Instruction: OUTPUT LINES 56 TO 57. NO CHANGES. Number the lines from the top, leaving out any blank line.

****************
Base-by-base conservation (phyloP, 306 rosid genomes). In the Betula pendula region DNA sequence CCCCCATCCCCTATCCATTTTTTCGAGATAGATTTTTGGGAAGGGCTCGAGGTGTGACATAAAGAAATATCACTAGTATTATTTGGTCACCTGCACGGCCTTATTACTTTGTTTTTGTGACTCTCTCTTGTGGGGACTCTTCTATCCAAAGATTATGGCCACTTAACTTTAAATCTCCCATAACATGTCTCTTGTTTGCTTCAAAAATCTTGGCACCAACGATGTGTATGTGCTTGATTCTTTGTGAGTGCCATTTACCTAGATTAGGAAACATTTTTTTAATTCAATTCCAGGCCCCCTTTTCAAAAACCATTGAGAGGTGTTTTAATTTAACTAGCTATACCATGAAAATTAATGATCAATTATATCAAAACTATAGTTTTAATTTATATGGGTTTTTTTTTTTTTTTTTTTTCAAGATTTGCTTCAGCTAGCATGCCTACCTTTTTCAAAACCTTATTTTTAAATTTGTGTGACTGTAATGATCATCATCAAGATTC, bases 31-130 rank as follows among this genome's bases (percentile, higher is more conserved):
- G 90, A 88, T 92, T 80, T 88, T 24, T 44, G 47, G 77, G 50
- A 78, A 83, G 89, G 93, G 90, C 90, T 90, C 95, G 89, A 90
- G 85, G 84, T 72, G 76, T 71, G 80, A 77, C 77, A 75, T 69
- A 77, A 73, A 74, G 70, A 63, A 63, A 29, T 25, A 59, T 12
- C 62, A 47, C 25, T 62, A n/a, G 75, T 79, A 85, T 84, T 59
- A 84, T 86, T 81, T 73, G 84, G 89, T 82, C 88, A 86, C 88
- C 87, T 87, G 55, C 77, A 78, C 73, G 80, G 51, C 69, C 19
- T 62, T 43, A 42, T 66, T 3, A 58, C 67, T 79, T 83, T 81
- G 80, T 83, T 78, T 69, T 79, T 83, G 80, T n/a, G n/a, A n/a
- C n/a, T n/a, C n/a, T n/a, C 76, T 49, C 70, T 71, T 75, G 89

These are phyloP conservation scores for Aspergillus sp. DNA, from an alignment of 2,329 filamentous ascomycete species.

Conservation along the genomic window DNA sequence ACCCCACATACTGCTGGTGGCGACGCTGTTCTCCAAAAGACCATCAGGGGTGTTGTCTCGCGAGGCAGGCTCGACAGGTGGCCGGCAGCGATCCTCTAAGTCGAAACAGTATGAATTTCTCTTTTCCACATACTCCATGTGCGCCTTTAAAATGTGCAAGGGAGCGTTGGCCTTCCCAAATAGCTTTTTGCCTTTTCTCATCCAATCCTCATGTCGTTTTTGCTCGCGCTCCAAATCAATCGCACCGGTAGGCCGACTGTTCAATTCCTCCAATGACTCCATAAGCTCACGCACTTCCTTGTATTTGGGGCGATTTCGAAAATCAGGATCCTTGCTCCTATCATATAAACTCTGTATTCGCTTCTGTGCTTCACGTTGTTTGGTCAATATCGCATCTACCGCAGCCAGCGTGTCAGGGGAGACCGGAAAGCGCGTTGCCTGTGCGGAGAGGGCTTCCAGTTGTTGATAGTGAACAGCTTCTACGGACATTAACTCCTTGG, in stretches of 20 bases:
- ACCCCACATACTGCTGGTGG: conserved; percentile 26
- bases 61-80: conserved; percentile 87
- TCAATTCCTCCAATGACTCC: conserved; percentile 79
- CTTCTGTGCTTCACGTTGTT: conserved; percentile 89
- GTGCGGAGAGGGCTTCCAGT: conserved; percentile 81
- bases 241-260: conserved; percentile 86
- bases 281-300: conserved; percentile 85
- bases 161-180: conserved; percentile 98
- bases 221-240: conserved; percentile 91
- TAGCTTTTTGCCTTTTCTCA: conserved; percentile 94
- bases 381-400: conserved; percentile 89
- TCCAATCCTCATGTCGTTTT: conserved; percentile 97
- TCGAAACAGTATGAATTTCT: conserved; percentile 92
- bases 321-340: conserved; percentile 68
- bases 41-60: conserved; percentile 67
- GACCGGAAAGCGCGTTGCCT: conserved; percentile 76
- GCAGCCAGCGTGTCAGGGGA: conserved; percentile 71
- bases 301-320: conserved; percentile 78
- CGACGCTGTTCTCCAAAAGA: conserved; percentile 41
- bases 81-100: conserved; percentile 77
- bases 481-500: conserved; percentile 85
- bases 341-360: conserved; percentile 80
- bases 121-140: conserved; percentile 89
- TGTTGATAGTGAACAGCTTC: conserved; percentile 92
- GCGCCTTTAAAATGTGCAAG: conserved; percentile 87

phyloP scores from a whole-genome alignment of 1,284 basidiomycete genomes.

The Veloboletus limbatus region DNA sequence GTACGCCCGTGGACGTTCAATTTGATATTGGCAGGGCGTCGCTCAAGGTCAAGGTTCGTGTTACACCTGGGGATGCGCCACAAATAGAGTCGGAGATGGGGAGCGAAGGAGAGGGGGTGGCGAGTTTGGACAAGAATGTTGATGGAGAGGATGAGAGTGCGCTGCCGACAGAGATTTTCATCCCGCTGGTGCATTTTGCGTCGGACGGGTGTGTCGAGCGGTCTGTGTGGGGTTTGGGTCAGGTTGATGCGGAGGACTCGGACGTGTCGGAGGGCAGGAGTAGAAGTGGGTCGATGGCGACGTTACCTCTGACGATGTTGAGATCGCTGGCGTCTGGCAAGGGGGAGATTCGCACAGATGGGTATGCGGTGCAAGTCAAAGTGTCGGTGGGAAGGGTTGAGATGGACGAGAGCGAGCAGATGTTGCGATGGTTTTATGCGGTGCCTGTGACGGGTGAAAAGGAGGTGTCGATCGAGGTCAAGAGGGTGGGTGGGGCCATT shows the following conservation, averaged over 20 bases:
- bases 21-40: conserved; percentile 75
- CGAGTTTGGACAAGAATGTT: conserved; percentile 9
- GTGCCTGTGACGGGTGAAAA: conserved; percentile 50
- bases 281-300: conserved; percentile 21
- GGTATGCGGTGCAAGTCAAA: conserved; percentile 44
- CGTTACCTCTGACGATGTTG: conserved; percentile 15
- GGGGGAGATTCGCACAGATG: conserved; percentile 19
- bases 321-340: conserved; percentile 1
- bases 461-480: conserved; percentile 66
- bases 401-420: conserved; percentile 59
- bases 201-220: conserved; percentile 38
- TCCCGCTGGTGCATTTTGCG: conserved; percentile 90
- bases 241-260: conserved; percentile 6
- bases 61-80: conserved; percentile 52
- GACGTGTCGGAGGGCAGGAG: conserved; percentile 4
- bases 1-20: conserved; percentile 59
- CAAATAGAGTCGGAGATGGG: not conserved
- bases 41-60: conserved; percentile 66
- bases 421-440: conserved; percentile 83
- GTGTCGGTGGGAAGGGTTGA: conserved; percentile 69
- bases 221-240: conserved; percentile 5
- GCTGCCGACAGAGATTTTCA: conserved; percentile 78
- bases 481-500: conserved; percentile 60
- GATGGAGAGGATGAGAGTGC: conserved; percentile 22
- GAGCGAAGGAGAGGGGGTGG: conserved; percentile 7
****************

- bases 1-20: conserved; percentile 59
- CAAATAGAGTCGGAGATGGG: not conserved